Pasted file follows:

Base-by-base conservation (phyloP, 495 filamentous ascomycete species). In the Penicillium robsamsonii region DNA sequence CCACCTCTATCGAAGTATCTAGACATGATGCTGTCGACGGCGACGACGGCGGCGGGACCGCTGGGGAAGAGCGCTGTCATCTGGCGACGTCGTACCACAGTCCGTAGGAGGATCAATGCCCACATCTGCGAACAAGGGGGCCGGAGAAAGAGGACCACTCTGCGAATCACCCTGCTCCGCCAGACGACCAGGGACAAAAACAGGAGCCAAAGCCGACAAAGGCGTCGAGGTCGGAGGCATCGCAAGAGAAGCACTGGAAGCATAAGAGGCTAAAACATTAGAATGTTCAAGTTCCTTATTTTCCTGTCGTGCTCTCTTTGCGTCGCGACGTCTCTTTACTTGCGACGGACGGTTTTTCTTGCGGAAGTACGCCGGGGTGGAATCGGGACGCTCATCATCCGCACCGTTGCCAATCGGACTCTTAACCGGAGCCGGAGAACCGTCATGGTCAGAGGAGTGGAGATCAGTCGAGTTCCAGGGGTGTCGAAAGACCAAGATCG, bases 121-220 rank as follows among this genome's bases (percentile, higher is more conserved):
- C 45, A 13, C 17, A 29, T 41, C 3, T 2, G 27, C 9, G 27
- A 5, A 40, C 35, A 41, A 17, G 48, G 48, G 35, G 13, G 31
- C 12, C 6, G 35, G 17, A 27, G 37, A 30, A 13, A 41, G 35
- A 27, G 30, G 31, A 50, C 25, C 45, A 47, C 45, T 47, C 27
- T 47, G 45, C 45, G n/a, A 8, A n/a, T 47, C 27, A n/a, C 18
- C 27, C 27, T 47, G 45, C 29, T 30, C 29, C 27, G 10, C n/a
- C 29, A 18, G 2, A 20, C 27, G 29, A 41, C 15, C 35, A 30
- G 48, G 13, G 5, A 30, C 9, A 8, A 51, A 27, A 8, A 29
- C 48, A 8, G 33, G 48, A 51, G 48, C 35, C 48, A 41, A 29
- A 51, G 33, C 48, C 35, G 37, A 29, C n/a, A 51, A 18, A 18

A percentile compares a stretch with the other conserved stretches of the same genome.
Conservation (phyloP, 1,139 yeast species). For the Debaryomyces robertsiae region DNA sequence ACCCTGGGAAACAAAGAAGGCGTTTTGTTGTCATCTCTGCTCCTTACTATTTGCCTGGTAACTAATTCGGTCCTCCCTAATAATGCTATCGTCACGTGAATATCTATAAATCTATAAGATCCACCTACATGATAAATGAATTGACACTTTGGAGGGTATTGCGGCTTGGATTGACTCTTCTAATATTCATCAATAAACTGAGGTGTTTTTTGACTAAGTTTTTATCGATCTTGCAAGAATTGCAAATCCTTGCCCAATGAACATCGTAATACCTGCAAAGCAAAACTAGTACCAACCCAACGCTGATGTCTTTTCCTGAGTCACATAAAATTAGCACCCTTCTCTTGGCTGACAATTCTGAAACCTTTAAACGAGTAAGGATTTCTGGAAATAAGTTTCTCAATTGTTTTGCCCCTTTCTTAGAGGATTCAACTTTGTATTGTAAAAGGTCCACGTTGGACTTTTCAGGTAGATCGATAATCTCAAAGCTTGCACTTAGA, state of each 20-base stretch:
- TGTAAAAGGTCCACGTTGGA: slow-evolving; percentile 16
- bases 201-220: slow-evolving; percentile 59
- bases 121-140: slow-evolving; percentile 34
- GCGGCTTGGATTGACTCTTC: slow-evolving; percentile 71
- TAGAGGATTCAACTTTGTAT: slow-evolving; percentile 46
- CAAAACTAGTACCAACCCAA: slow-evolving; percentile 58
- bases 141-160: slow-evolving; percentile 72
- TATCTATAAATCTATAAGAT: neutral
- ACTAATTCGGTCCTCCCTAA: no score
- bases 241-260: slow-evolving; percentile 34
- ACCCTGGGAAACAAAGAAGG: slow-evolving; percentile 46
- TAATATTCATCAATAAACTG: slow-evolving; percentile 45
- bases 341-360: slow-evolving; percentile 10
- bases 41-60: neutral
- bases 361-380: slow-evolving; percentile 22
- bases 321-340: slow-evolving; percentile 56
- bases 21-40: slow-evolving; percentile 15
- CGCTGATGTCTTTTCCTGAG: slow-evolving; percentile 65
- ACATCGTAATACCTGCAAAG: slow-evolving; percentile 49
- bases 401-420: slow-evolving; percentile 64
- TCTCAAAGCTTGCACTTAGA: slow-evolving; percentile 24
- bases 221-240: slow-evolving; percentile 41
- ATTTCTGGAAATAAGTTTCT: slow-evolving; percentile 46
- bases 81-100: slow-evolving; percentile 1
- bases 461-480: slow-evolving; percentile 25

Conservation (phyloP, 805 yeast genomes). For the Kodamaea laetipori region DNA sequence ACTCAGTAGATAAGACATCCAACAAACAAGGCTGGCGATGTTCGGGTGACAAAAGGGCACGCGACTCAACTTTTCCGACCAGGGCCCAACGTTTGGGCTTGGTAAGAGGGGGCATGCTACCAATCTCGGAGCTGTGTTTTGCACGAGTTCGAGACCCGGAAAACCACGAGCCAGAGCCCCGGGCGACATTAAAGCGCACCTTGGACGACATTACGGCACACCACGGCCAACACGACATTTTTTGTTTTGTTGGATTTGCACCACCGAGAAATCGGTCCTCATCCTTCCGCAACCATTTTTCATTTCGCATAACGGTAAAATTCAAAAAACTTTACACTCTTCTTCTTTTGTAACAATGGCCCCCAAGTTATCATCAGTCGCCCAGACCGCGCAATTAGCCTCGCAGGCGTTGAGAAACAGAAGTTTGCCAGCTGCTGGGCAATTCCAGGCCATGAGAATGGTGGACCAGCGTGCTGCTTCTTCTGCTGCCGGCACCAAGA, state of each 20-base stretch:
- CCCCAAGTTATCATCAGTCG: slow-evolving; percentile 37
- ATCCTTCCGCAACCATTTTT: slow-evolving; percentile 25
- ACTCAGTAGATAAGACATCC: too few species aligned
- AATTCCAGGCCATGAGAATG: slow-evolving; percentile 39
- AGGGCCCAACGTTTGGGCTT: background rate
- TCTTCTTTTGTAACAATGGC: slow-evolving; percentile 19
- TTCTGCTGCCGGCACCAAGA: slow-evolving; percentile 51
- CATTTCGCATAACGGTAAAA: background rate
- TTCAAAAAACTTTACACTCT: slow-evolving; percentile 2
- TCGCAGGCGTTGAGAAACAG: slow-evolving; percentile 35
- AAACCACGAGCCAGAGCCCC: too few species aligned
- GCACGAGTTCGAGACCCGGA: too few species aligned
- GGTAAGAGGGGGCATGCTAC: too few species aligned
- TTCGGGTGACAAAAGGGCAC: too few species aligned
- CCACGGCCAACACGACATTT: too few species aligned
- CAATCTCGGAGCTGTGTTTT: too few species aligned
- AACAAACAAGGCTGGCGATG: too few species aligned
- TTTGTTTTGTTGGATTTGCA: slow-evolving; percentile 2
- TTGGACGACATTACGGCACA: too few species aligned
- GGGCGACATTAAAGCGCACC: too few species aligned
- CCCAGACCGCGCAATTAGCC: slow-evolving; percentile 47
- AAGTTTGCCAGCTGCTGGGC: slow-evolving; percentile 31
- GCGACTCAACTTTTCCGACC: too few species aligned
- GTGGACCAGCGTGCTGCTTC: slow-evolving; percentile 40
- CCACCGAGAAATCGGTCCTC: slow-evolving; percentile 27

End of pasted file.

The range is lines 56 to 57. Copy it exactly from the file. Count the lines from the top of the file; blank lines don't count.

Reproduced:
- AACAAACAAGGCTGGCGATG: too few species aligned
- TTTGTTTTGTTGGATTTGCA: slow-evolving; percentile 2